In this video still, Florida Gov. Ron DeSantis is shown speaking at a press conference in front of students whom he encouraged to remove their face masks due to ineffectiveness.
Column By John Young
Vindictive. Vengeful. Vituperative. Vitriolic. Vainglorious. Venal. Volatile.
That’s just from the V section for Ron DeSantis.
Not “visionary.” Not “virtuous.” Just mean.
Tragically, his style of spite sells to some in the age of Trump. As New York Times columnist (and Reagan conservative) Bret Stephens quips, “It takes a creep to beat a bigger creep.”
DeSantis pretty much has made his name by spitting on Abe Lincoln’s “malice toward none.” He is unapologetically snide toward humongous blocs of Americans (and to a whole lot of people desperate to be Americans).
His rep as a public servant is built on being petty, on throwing his weight around, on threatening corporations, educators, and public health officials. Toward imposing his ideology, he does the opposite of what conservatives once said government should do: Back off.
That won’t happen. DeSantis is the Evel Knievel of divisive politics, hitching up his white riding boots; snapping his red, white, and blue collision helmet in place; planning his next stunt.
In 2024, if Republican voters abide, that would be to sling-shot Ron’s Meatball Mobile across the Grand Canyon.
To which someone should advise: Look out below. The landing side of the canyon won’t be so receptive to one who has declared war on more than half the country.
A recent poll of Republicans found that for 55 percent, “fighting wokeness” is a greater priority than securing Social Security. Music to Evel’s ears. But what about people on the other side of the canyon?
DeSantis has gone all-in on every MAGA culture war issue: the most hurtful immigration policies; the most militant stance against academic freedom; the most anti-LGBTQ policies.
And on abortion: a ban at six weeks, before many Floridian women would even know they were pregnant.
Combine these policies with a personality straight out of a scrap metal yard.
Colleagues’ reviews of DeSantis from his time in Congress range from “Who dat?” to “Gives me heebie-jeebies.”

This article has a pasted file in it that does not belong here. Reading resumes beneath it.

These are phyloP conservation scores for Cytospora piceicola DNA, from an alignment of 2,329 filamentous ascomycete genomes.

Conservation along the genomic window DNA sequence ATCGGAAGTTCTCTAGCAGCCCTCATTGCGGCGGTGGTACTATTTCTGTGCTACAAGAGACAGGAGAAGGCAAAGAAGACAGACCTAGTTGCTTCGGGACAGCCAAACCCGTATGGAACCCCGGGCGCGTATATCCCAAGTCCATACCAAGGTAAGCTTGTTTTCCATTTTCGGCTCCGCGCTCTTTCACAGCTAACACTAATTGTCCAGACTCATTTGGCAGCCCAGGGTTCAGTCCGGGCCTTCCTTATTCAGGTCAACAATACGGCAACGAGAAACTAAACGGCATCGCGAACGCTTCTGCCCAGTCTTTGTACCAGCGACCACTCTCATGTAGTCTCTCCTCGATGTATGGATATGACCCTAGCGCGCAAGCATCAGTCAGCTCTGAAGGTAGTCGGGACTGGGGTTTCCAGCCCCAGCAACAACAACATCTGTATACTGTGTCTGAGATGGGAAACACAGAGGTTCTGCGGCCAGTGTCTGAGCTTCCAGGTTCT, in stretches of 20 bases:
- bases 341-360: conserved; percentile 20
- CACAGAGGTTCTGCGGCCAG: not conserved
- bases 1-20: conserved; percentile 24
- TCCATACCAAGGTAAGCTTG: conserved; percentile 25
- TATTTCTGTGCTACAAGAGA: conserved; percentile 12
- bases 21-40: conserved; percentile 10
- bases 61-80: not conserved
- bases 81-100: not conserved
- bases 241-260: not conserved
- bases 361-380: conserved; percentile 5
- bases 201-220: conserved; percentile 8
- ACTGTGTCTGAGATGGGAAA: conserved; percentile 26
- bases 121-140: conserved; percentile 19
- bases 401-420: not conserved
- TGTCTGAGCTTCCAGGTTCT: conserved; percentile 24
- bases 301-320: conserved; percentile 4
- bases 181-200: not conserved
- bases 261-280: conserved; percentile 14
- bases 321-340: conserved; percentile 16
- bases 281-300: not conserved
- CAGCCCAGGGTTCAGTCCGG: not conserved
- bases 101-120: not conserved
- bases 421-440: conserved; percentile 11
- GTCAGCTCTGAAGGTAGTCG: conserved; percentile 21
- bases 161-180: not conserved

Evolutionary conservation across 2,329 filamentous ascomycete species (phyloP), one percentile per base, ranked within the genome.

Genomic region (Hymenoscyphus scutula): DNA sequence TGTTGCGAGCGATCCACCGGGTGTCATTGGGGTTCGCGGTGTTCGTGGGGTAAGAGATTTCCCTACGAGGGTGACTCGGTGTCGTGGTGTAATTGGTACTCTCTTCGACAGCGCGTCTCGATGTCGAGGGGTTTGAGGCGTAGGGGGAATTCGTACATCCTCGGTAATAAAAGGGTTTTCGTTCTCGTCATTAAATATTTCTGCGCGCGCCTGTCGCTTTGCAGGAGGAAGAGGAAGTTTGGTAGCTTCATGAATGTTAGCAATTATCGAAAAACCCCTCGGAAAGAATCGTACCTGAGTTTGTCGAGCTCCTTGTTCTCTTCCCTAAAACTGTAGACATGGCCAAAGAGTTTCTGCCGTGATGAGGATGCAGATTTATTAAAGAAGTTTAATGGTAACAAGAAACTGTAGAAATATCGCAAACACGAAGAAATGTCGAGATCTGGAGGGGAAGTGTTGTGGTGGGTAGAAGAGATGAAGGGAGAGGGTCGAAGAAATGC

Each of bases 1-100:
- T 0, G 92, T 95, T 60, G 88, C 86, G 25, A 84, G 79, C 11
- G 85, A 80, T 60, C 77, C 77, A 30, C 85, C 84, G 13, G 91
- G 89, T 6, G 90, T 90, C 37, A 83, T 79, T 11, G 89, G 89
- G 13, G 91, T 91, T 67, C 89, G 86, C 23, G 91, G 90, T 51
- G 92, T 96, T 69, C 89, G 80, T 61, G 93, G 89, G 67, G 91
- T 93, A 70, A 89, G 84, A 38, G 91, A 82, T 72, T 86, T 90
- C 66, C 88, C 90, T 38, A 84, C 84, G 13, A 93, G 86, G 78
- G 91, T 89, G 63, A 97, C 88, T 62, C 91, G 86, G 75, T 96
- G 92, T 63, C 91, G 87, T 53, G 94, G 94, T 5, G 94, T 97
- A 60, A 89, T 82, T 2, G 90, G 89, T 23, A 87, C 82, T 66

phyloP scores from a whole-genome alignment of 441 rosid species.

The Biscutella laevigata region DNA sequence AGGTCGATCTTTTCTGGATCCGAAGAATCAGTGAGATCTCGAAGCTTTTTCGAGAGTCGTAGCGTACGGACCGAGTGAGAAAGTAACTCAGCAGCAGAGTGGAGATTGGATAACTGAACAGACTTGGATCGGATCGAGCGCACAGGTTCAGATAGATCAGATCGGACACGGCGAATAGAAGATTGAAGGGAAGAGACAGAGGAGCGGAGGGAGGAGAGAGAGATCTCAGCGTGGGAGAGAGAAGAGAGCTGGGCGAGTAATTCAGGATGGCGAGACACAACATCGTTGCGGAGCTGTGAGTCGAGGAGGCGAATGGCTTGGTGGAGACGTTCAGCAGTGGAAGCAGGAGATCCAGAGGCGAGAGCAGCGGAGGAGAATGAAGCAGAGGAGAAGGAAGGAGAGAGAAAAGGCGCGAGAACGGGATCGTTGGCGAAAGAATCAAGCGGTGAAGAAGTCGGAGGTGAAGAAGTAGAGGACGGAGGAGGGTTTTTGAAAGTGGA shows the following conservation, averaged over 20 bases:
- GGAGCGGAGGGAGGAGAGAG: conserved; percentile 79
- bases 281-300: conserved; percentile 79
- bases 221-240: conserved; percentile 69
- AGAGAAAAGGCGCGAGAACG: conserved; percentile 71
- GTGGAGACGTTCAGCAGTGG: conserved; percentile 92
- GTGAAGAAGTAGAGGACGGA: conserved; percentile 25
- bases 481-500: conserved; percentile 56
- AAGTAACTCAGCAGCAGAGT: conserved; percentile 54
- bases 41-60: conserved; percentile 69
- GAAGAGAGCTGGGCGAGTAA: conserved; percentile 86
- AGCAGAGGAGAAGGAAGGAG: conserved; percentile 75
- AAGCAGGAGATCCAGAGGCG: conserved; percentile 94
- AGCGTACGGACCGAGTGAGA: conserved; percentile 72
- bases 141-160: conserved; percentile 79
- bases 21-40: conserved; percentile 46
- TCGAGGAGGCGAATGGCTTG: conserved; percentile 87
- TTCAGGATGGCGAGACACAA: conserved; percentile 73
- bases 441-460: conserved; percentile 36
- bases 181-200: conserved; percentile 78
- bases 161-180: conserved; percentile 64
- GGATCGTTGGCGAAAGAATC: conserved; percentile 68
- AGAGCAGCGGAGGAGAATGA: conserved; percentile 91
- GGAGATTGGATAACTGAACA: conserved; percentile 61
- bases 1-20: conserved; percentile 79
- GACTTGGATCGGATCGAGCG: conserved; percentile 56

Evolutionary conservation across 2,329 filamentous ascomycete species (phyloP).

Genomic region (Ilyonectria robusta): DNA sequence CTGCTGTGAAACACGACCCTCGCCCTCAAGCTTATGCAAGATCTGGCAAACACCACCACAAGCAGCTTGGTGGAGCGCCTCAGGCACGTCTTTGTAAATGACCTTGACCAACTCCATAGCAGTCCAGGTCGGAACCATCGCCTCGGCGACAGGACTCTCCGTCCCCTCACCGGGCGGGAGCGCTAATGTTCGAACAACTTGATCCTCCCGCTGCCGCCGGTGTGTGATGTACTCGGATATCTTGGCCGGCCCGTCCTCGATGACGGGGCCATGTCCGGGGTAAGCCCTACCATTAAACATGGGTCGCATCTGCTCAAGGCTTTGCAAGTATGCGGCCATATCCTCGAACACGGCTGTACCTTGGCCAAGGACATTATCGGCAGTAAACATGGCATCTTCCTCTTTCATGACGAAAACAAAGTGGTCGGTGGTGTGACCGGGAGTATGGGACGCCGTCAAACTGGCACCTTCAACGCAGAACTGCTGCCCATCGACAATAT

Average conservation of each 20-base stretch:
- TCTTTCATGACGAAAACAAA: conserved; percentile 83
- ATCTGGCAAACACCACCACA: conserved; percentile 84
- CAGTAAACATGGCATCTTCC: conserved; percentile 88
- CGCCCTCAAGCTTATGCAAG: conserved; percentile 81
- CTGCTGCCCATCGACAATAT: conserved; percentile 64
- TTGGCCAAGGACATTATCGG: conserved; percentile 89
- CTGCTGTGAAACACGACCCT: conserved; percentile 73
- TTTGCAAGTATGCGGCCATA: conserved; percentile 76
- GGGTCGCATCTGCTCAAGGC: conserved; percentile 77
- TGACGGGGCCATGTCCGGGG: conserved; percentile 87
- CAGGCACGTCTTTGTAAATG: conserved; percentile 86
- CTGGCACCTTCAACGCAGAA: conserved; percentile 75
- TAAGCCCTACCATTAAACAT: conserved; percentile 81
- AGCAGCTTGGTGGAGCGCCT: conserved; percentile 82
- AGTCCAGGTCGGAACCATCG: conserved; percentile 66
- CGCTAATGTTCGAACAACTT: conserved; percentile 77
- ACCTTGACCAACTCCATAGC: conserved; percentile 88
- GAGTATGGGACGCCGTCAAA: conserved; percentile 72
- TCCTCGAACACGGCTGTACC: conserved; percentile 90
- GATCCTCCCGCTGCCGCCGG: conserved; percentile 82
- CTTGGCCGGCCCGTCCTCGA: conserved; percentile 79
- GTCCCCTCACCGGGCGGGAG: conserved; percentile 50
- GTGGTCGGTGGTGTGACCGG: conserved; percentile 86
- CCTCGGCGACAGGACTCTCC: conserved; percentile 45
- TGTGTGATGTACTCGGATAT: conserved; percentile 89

Writes former Reagan speechwriter Peggy Noonan, DeSantis “carries a vibe that he might unplug your life support to recharge his cellphone.”
DeSantis has had many of what one would call “signature moments” as governor.
I find the one that most captures the essence of him was when, on-camera for a photo op amid the pandemic, he upbraided high school students behind him for wearing masks.
You might choose as his essential moment his sending a team of fraudsters to San Antonio to con Venezuelan migrants into a plane ride to be dumped in Martha’s Vineyard.
Let us hope DeSantis didn’t read The New York Times’ harrowing report of how Greece, under anti-immigrant Prime Minister Kyriakos Mitsotakis, herded Somali refugees onto a speed boat, then miles out at sea deposited them on an inflatable dinghy and set them adrift in Turkish waters.
DeSantis no doubt will sputter, “Why didn’t I think of that?”
As international atrocities go, Florida now is following the lead of Iran, Russia, and North Korea in enforcing state policy on what educators can think, say and do.
That the mere presence of young Amanda Gorman’s inauguration poem “The Hill We Climb” in an elementary school would ever be a matter of controversy shows the type of anti-learning hysteria that DeSantis has stirred among his friends on one side of the canyon.
DeSantis’ battle against Disney is one of the dumbest political gambits imaginable in a raw quest to govern the thought processes of an employer. It now looks to cost Florida thousands of jobs. For what?
“The Courage to Be Free” is the name of the book DeSantis wrote, with a theme that sounds more like martial law than liberty for all.
In a review in The New York Times, Jennifer Szali writes that DeSantis’ epistle seems to “insist that Americans should stop worrying and let him do all the thinking for them.”
This seems ill-advised for one who has no idea what awaits him on the other side of the canyon.
Longtime newspaperman John Young lives in Colorado. Email him at firstname.lastname@example.org.
The opinions expressed in this editorial are those of the author.